After a remorseless three week sell-off commencing in the last week of February, equity markets bounced sharply last week, providing some evidence at last that they are not just one directional. Does this mean we are out of the woods, possibly not, but at least investors now know the market has the capacity to rally. However, any sustained rally is only likely to happen once investors are confident of when the current lockdown can end and governments are seen to be able to contain or cope with the virus, so some semblance of normal economic activity can return (as we have seen happening in China). Government efforts across the globe to control the virus with lockdowns of indeterminant durations are going to cause a severe economic shock, whatever local or coordinated fiscal and monetary measures are undertaken to alleviate the damage, pushing the global economy into recession.
In the light of what has happened, most companies earnings expectations set earlier this year are now wholly irrelevant, with many management teams withdrawing guidance until there’s more clarity on the length of the shutdown and how it will affect them. Unable to trade for weeks if not months, normally cash generative businesses with appropriate levels of debt (1.5x-2x EBITDA) are likely to see a rapid escalation in their liabilities as they draw down their banking facilities to meet fixed cost commitments. Whilst tax and rates liabilities can helpfully be deferred from a short-term cash flow perspective, these will nonetheless build up future liabilities on the balance sheet, reducing companies’ equity value relative to debt within their overall Enterprise Value. As with the 2008/9 financial crisis many stocks will need to re-equitise not so much this time to pay bank debt under pressure from their bankers (who will be restrained by government) but either to stay afloat in the short-term or to re-build working capital as life returns to normal.
From the Growth Fund’s perspective, the worst affected stocks have been consumer stocks relying on discretionary consumer spend and in-store customer footfall, like DFS Furniture and Rank Group (casinos and bingo), although we did manage to sell down a large part of the Rank holding before the crisis broke, and stocks exposed to global economic activity with higher levels of leverage such as Elementis and RPS. Both of these companies have strong business models and are highly cash generative in normal circumstances, but look exposed if they’re unable to trade for a number of months. However, in most cases, banks are likely to relax debt covenants, as we’ve already seen at Elementis, and be accommodative through this difficult period. On an Enterprise value to sales multiple, both companies look absurdly cheap in any environment with a semblance of economic normality.
On an Enterprise value to sales multiple, both companies look absurdly cheap in any environment with a semblance of economic normality.
As we have highlighted before, we were fortunate to go into this sell-off with relatively high cash balances, thanks to inflows following the Conservative election victory and several take-over bids for portfolio companies turning into cash. We have been drip feeding cash into the market as it has fallen, topping up holdings that have sold off heavily, as well as building up positions in less economically correlated stocks that could trade relatively well through this difficult period like Gamesys (online bingo and casino operator), EKF Diagnostics (a medical diagnostics company which has recently won a component order for a COVID19 test), Future (online publications and e-commerce) and GoCo (car insurance price comparison site). Somewhat presciently we invested in the IPO of FRP Advisory, an insolvency practitioner, just as the crisis was breaking, which unhappily will probably now trade even more strongly than we’d originally anticipated. Overall, our number of stock holdings has risen slightly as we have found attractively priced investment opportunities in a falling market, which will also help reduce stock specific risk in this challenging environment. Whilst investing into the falls, we have retained relatively high cash balances in the Fund, refraining from chasing the market last week as it rallied strongly, until we have a clearer idea of when governments can get on top of the medical crisis and start to end the lockdowns. It will be important to retain some liquidity to support portfolio companies as they come to the market to re-finance their balance sheets. Indeed, we participated in our first such fund-raising last week for Ten Entertainment, normally a highly cash generative bowling alley business, as it battens down the hatches until it can recommence trading.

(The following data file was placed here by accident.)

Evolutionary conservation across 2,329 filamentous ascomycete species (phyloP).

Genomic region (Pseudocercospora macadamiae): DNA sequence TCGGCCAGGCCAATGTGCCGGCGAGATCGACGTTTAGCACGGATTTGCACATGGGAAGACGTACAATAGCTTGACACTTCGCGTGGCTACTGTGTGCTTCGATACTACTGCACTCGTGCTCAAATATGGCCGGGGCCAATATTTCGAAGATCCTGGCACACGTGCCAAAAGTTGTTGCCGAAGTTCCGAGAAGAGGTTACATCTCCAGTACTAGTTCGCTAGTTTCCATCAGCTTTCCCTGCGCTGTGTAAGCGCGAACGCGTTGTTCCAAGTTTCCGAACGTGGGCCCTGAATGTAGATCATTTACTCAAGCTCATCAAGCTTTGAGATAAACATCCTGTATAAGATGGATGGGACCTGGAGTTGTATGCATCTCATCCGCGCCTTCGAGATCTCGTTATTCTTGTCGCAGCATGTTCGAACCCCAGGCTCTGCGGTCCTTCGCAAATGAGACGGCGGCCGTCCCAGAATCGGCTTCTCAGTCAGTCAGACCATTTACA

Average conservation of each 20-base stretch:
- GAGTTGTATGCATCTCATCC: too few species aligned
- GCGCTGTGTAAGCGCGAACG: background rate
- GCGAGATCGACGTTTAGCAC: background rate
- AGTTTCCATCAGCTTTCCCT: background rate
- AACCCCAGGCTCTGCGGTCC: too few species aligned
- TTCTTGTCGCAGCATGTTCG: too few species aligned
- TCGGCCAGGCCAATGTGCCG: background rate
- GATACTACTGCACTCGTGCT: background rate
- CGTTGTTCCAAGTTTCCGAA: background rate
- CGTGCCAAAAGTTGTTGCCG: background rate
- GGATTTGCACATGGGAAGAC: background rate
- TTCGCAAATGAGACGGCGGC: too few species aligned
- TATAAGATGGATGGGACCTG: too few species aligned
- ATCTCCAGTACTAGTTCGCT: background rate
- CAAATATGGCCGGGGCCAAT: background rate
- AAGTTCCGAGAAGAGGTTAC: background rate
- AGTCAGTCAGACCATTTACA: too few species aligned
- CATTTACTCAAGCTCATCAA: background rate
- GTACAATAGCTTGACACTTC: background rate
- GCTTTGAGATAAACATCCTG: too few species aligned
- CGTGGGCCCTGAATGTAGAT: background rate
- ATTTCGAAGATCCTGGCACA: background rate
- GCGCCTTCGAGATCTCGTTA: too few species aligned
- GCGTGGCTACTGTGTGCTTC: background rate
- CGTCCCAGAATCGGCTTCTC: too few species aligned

Our investors will remember through the second half of 2019 we started to build up holdings in UK cyclicals for the first time since the BREXIT vote. Despite the dramatically changed back-drop we remain happy with this decision as most of the exposure we took on was in the construction sector in companies such as Travis Perkins (builders merchant), VP Group (plant hire), SigmaRoc (aggregates), and Severfield (structural steel), which, whilst being impacted by the lockdown like other businesses, should be early out of the blocks once the crisis is contained and the government pulls the fiscal lever to jump-start the economy.
Whilst we can't predict the bottom of this market, at least the initial free fall has been broken by a rally, meaning this bear market is no longer one directional. Whatever the short-term performance is from here, we believe in the long-term this, like other major sell-offs, will represent a great opportunity to accumulate quality assets for longer term asset appreciation.